. senator mcconnell has to be engaged. harry reid has to be engaged. maybe it is the fiscal cliff, but we have to act on a lot of serious things and we have to do some of it now and we have to do a lot of it next year. if they do the right thing, that our country will benefit and the legacy will be secure. >> i want to open this up for just a minute. there are a lot of people engaged in this effort -- i would like to hear from some of them. before i do that to my would like to ask you a question about the election results. very close election, striking demographic divides that it reveals about the country. the republican voters look a lot like us. look around this room, it was middle-aged white males. the democratic voters, among asians and among young people and unmarried women. what do you say about the country? is a good thing? he says we have to do a better job. >> we have to reach out more and especially young women. we need to reach out and the hispanic and asian community. >> my buddy, the former governor of mississippi says we had a crack at the candidates. one of the most interes
. >> eric: another quick point. when you have john boehner and mitch mcconnell and mitt romney talking about immigration, immigration reform, it doesn't hold the water, the credibility when marco rubio or ted cruz or martinez does it, who has a better background and basis for making comments on it. that is why it -- >> bob: it's a question of policy. are they going to change policy? >> eric: they are the ones to do it. if you're romney with immigration reform. >> dana: in 1986, they passed the bill, the immigration bill because of the amnesty bill in 1986, republicans are the ones that passed that. ronald reagan signed it. republicans lost seats in 1988. i don't know if that is the right rabbit to chase. >> bob: they increased percentage among hispanics. >> andrea: i still say no, matter what, amnesty, free healthcare, student loans. give, give, give. g.o.p., no quick fix and it doesn't see a harvard professor to see where it's going. coming up, the main stream media may not be totally to blame for the republican losses this week but they weren't fair and balanceed in the reporting. what sho
that senator reid, the majority leader said, senator mcconnell, the republican leader said, senator stabenow, senator harkin and senator leahy, and i want to -- them to know that i appreciate very much the recognition that i got. i hope it's nothing special because i hope i am just exhibiting the work ethic of iowans generally, which i think are very -- work very hard. and if i could, if it's not impossible, i'd like to place what i just said in the record after the majority leader spoke. the presiding officer: without objection. mr. grassley: thank you. i meant the majority leader when he spoke at 2:30. the presiding officer: without objection. mr. grassley: mr. president, i'm getting the runaround from the inspector general at the department of defense, and my remarks which are fairly lengthy will be connected with that problem i'm having. with sequestration looming on the horizon, congress needs a truly independent department of defense audit oversight capability. we need it to root out waste. as my friend from oklahoma, senator coburn, knows all too well, rooting department of defense wa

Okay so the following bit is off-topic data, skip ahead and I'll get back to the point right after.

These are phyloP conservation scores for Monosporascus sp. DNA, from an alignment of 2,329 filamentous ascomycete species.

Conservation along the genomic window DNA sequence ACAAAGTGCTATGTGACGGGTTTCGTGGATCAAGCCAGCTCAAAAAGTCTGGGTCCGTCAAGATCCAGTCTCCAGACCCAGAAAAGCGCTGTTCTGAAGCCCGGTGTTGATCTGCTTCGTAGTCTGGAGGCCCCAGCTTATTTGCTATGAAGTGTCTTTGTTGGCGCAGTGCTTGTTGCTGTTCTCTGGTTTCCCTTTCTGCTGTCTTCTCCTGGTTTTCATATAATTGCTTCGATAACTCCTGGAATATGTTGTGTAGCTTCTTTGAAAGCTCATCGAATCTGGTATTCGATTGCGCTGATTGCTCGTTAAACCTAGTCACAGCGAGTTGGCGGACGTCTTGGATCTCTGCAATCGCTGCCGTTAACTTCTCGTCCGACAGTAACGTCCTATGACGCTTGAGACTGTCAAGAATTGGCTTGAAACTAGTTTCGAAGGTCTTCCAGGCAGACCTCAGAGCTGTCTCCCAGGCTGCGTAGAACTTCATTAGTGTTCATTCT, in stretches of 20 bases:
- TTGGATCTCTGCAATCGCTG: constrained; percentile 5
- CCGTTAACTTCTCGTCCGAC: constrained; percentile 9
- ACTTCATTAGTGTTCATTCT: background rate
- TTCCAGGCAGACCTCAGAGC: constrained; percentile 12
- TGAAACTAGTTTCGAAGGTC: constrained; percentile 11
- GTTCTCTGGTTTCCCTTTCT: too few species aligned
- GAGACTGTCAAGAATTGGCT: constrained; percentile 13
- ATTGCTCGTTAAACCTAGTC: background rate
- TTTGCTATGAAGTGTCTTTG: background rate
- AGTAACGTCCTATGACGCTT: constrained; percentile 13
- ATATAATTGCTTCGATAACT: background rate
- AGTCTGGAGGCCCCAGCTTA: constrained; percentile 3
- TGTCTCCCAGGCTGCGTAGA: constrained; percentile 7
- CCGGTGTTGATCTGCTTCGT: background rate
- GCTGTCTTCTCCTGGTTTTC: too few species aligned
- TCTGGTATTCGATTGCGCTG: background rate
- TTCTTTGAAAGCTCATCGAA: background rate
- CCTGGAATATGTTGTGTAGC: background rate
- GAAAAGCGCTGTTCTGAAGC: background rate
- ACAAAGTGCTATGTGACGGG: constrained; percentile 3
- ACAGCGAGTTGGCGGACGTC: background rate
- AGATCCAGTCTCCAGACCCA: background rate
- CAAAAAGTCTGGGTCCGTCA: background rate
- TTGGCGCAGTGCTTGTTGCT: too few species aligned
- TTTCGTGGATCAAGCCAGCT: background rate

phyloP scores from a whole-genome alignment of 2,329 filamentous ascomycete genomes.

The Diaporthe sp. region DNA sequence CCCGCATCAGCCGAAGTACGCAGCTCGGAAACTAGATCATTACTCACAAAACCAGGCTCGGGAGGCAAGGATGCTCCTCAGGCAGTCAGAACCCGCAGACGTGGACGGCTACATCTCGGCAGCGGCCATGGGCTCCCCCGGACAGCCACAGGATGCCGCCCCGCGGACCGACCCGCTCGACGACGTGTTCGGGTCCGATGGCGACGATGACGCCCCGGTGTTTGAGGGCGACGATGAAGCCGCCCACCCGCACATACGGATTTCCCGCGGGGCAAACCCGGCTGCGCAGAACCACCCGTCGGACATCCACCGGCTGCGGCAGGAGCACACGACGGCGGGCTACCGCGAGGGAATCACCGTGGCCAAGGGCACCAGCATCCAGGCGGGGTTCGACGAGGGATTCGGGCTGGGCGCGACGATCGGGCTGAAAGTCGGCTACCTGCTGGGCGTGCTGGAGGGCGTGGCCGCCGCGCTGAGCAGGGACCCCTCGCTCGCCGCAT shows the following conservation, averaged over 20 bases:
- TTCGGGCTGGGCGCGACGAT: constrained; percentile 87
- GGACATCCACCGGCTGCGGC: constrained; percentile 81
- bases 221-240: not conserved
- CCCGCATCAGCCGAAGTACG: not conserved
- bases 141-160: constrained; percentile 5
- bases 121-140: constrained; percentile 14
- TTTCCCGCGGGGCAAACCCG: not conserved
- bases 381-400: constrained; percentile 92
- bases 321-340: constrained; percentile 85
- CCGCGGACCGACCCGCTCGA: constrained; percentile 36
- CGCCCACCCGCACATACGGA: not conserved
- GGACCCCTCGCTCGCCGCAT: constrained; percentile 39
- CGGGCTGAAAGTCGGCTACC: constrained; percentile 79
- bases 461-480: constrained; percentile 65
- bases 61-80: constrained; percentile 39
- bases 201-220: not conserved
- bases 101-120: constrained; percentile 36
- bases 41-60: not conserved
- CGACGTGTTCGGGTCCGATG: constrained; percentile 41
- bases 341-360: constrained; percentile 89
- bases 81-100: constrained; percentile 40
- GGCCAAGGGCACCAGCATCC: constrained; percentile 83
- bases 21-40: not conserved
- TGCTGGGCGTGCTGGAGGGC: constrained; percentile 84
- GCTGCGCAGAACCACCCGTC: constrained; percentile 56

of them make a deal stick? even if mcconnell and reid both tried to put something together, they have some exotic people on their side. you are absolutely right, and then toss in one more factor. you've got all the dysfunctional capitol hill, and then you have a president that basically has no relationship whatsoever with congress on either side. virtually no interaction with members of congress. wow. >> i don't agree with anything charlie just said. no, i agree with everything he just said. the key mayb be whether the president shows decisive leadership. i don't think decisive leadership necessarily is what he showed a lot of the time in the first term. not that he did not show any leadership. he did not get his hands really dirty. the public option fight we had, if you send it to may i will sign it. he let nancy pelosi take the lead on the public option, and on a lot of things. we knew what he preferred, but he did not twist arms. he just did not seem to get involved in the details. is he going to do that now? if he does that, is he going to just -- well, i got a second term, we pick up